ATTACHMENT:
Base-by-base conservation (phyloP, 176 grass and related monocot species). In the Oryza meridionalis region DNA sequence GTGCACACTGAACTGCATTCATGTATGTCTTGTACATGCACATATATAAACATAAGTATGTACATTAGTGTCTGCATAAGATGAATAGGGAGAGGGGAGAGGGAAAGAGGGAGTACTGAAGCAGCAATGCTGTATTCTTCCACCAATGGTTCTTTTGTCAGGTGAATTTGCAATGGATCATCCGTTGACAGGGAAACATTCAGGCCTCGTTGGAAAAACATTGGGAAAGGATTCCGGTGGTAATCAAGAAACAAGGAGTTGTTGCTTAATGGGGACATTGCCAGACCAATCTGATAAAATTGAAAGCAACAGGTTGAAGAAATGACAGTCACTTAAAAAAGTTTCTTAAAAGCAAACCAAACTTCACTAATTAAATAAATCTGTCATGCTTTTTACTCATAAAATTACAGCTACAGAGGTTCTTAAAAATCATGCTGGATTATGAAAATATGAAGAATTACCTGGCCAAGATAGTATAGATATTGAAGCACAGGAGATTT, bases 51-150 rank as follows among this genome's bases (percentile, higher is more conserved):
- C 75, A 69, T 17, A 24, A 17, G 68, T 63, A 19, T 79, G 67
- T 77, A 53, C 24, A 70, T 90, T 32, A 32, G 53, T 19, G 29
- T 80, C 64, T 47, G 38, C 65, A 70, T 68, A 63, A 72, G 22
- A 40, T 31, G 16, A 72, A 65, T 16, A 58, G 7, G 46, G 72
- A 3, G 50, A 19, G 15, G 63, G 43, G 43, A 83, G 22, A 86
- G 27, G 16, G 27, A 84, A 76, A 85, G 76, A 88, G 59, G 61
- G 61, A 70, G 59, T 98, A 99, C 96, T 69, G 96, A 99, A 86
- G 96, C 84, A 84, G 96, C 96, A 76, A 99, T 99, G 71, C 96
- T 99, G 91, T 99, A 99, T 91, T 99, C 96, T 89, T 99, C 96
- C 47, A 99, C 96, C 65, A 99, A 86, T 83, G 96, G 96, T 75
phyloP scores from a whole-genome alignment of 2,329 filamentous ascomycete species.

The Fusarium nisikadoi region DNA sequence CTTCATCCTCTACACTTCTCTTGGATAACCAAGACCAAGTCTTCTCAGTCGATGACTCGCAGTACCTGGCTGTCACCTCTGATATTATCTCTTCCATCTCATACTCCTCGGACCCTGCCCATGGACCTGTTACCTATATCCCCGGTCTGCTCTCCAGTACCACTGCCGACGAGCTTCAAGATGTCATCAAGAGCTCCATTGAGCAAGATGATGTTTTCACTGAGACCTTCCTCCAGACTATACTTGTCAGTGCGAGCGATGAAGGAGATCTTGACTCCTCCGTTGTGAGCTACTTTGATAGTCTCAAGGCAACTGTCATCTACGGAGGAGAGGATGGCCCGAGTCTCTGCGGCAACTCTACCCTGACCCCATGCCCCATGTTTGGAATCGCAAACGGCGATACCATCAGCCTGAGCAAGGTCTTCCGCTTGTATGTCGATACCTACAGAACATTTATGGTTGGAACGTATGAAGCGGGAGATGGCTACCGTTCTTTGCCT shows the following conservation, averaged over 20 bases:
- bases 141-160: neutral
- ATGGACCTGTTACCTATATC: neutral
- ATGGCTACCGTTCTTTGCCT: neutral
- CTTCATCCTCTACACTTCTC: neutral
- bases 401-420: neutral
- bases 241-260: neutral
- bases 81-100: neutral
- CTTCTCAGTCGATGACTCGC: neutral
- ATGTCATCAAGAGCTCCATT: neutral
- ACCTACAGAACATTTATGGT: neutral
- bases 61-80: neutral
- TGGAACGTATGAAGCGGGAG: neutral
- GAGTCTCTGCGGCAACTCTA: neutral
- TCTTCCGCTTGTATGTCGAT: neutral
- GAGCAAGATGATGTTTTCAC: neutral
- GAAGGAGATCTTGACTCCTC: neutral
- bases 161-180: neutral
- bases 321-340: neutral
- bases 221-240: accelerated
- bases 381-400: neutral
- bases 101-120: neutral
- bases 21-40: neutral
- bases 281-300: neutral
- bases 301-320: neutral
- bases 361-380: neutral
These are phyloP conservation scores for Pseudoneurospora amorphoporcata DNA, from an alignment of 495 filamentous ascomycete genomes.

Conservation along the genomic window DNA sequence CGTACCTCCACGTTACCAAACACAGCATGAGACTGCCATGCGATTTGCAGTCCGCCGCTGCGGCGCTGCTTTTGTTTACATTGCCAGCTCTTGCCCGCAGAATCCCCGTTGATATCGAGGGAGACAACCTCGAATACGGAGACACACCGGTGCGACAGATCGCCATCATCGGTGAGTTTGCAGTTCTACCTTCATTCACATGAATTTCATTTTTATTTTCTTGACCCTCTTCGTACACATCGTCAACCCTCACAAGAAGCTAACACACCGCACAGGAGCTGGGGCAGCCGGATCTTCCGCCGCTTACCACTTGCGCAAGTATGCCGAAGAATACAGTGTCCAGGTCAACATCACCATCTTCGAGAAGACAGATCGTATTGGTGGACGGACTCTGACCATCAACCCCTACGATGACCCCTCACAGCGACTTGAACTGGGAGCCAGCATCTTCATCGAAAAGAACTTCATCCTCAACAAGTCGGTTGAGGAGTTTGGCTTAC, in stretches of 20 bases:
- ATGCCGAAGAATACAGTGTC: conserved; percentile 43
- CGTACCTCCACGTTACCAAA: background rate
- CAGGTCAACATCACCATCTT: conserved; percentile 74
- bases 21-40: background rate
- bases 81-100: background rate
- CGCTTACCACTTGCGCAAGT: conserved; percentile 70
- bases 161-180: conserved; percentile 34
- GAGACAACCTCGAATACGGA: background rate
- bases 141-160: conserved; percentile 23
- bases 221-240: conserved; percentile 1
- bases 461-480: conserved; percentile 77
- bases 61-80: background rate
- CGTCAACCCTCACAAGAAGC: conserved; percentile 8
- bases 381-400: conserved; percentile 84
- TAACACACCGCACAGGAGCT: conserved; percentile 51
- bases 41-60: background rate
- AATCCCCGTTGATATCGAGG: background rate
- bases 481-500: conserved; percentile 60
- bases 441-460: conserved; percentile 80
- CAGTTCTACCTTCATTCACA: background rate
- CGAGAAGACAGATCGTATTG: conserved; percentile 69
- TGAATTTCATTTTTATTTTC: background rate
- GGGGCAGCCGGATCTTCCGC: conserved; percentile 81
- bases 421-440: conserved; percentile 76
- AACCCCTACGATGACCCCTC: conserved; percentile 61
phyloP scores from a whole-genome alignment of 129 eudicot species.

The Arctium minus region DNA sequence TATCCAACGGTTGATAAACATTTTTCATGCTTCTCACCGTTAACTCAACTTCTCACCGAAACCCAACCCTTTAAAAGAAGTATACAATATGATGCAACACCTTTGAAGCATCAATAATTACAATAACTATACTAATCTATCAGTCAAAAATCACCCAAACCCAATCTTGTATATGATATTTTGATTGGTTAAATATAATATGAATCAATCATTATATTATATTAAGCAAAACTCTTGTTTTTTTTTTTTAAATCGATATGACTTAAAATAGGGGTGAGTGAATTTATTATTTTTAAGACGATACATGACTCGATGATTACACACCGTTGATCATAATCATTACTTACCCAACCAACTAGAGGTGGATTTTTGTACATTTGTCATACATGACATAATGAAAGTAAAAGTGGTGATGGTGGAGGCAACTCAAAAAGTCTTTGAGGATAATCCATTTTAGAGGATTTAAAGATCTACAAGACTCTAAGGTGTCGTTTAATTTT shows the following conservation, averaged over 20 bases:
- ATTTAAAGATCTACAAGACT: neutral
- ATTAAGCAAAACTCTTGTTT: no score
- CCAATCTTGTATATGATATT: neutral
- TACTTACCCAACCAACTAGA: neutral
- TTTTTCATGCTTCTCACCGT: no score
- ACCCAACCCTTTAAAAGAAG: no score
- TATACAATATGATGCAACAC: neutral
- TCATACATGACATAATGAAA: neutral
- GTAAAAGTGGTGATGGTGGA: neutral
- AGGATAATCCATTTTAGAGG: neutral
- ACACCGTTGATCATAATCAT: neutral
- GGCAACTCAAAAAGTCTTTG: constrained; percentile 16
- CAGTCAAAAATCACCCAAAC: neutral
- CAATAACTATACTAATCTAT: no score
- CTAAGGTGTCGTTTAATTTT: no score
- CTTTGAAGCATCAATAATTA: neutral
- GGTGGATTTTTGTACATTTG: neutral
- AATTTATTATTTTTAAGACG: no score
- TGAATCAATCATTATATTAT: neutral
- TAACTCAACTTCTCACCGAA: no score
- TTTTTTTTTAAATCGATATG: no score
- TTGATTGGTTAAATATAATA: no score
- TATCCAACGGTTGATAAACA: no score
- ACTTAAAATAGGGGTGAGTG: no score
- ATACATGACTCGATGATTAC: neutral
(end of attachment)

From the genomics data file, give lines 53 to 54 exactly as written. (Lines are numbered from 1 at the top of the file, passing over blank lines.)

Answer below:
- CGTCAACCCTCACAAGAAGC: conserved; percentile 8
- bases 381-400: conserved; percentile 84